All it took was a wine appreciation course in college for proprietor Nimi Idnani to rethink her career plans. Ever since, the 31-year-old has been traveling and studying wine and hopes to eventually attain Master of Wines level. At Raleigh, a modern, bright white space with large windows offering views of Memorial Bridge, Idnani works with her chef, Jeremy Glover, planning exquisite bites that pair perfectly with her wine collection of about 80 carefully selected bottles — many naturally produced — from Alsace to Germany to the Loire Valley. There is also a nice selection of wines by the glass, focusing on complexity. Find more than cheeses and charcuterie, as the menu changes often, offering a short selection of clever entrées, a foie gras with streaks of cocoa appetizer and a blue fin toro tuna tartare covered with thinly sliced cucumber dusted with baby basil flowers. There is even a goat dish, which surely has a wine to match.
Dish not to miss: soft boiled egg appetizer blended with spices, all carefully returned to the shell and topped with trout roe.
Get there: Opens at 4 p.m., Tuesday through Friday, 10:30 a.m. Saturday and Sunday with a brunch menu.
67 State St., Portsmouth
(603) 427-8459, raleighwinebar.com
Lure Bar and Kitchen
A new partnership has taken over the former Banana Republic retail space, presenting another dining option in Portsmouth. They plan to focus on seafood, small, shareable plates, and offer a modest raw bar along with tinned seafood — such as squid in ink and smoked sardines from Spain — for a tapas feel. Chef Brendan Levin, formerly the chef at 3S Artspace, encourages folks to sit and nibble, as that’s the way he likes to eat. With a focus on an intriguing dining menu, also expect to see a nice selection of white and sparkling wines, while a variety of gins and gin cocktails will highlight the spirit offerings. Beverage manager Megan McNeil is crafting many of the ingredients, including bitters and tonic. The space centers on a large, white marble bar and a reclaimed wood accent wall, both fostering a casual beach atmosphere. Flip flops welcome!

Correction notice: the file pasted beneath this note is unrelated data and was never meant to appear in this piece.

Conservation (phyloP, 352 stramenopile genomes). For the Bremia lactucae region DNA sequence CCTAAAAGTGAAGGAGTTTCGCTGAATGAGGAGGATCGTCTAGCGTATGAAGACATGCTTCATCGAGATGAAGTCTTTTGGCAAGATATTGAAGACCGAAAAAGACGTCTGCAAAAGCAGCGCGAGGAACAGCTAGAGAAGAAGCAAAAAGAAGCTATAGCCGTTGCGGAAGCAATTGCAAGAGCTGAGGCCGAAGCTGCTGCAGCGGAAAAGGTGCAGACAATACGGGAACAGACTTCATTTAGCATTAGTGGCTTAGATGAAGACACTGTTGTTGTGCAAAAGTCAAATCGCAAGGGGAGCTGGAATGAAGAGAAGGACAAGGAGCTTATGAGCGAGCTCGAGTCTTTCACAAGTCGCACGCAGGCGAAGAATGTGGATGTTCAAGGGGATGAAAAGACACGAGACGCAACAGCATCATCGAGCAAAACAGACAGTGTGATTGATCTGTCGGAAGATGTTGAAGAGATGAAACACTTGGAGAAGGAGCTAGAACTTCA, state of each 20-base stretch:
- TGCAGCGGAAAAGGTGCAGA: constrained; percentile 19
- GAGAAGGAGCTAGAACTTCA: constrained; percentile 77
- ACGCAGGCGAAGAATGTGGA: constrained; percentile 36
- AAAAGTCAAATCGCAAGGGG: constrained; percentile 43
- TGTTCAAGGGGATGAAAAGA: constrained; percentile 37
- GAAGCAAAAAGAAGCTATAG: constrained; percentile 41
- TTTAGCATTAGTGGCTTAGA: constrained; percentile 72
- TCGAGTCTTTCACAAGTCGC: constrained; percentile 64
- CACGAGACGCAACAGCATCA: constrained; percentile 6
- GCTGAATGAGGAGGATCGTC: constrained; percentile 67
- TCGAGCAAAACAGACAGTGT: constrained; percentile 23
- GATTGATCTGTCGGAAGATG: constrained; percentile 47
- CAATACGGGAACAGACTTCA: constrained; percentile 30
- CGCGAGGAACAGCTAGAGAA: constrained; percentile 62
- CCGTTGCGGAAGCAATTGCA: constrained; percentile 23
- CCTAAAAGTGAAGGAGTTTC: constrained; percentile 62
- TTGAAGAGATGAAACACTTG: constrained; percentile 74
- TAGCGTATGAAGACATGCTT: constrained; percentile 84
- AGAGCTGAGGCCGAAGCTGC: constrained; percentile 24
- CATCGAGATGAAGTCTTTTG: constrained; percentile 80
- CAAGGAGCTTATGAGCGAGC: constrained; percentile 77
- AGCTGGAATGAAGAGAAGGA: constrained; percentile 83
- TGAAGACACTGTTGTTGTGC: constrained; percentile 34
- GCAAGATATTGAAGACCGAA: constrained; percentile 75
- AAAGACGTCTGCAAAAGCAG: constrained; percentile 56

Dish not to miss: charcuterie plate with a glass of Cava. As of press time in early October, Lure Bar and Kitchen was scheduled to open later in the month.
Get there: Opens at 5 p.m., Tuesday through Saturday; bar opens at 4:30 p.m. with light snacks.
100 Market St., Portsmouth
Ore Nell’s Barbecue
Hop just over the border to Badger’s Island to find food from the Lone Star State. It’s all about Texas here as Houston native Chef Will Myska pays tribute to his home state with dry-rub BBQ, a brisket sandwich served with Texas napkins (white bread) and a legendary banana pudding, all offered with local craft brews and Texas’ Shiner beer. The name is also an ode to Myska’s grandmother and cooking inspiration, Ore Nell, now in her early 90s. The former Blind Pig Provisions space was a perfect fit, as it already had the traditional look of a BBQ joint with galvanized steel and pine walls. But Ore Nell’s is more than tradition. Sure, you can order brisket and ribs by the pound with your choice of the usual sides, but specials are Myska’s road to fame with beautifully executed Korean ribs, beef short ribs with tomato jam and his take on Frito pie — hey, Frito-Lay is headquartered in Dallas. The dish was a staple for public schools for years.
Dish not to miss: Myska’s cornbread with jalapeño, cheddar and De Arbol honey and those succulent Korean ribs.
Get there: Open for lunch and dinner at 11:30 a.m. Thursday though Sunday, dinner only 4 p.m. Monday through Wednesday.
2 Badgers Island West, Kittery
(207) 703-2340, orenellsbbq.com
Boards and Brews
The menu here is fairly limited (mostly snacks and sandwiches plus two larger plates, turkey dinner or short rib mac and cheese), but the spot is less about eating and more about gathering in a communal atmosphere while drinking beer and playing board games. Actually, it’s a lot of fun. Groups — from families to teens to millennials — may spend the evening at tables or even in a semi-private room to conquer Chutes and Ladders or Dungeons & Dragons. The only TV in the place is tuned to a YouTube board game channel, limiting distraction from conversation and good laughs. There is a $5 game charge, but game recommendations from their library of more than 1,000 games and a seat at the table for the evening is worth the coin of our realm.
Not-to-miss game: Timeline, to play at the bar with a friend, followed by the brownie sundae, which is pretty decadent.
Get there: Open daily for lunch to 11 p.m. and later on Friday and Saturday.
941 Elm St., Manchester
(603) 785-9721, boardsandbrewsnh.com
Cornerstone Artisanal Pizza & Craft Beer
This is so much more than another pizza joint. The old Frank Jones Brew Yard buildings have been renovated over the past couple of years into a hip center for businesses of all sorts. Cornerstone is located inside a multi-use building, and features the original brick walls and a few mechanical contraptions, now just wall art. Cornerstone was started in Ogunquit, Maine, but this location has expanded the menu beyond their tasty wood-oven pizza to main dishes featuring duck breast or seafood, sticky ribs apps and interesting sandwiches piled with butternut squash. Enjoy it all in this multilevel inviting space. Chef Andrew Morin has been given the reins to up the ante, plus find a nice selection of craft brews on tap.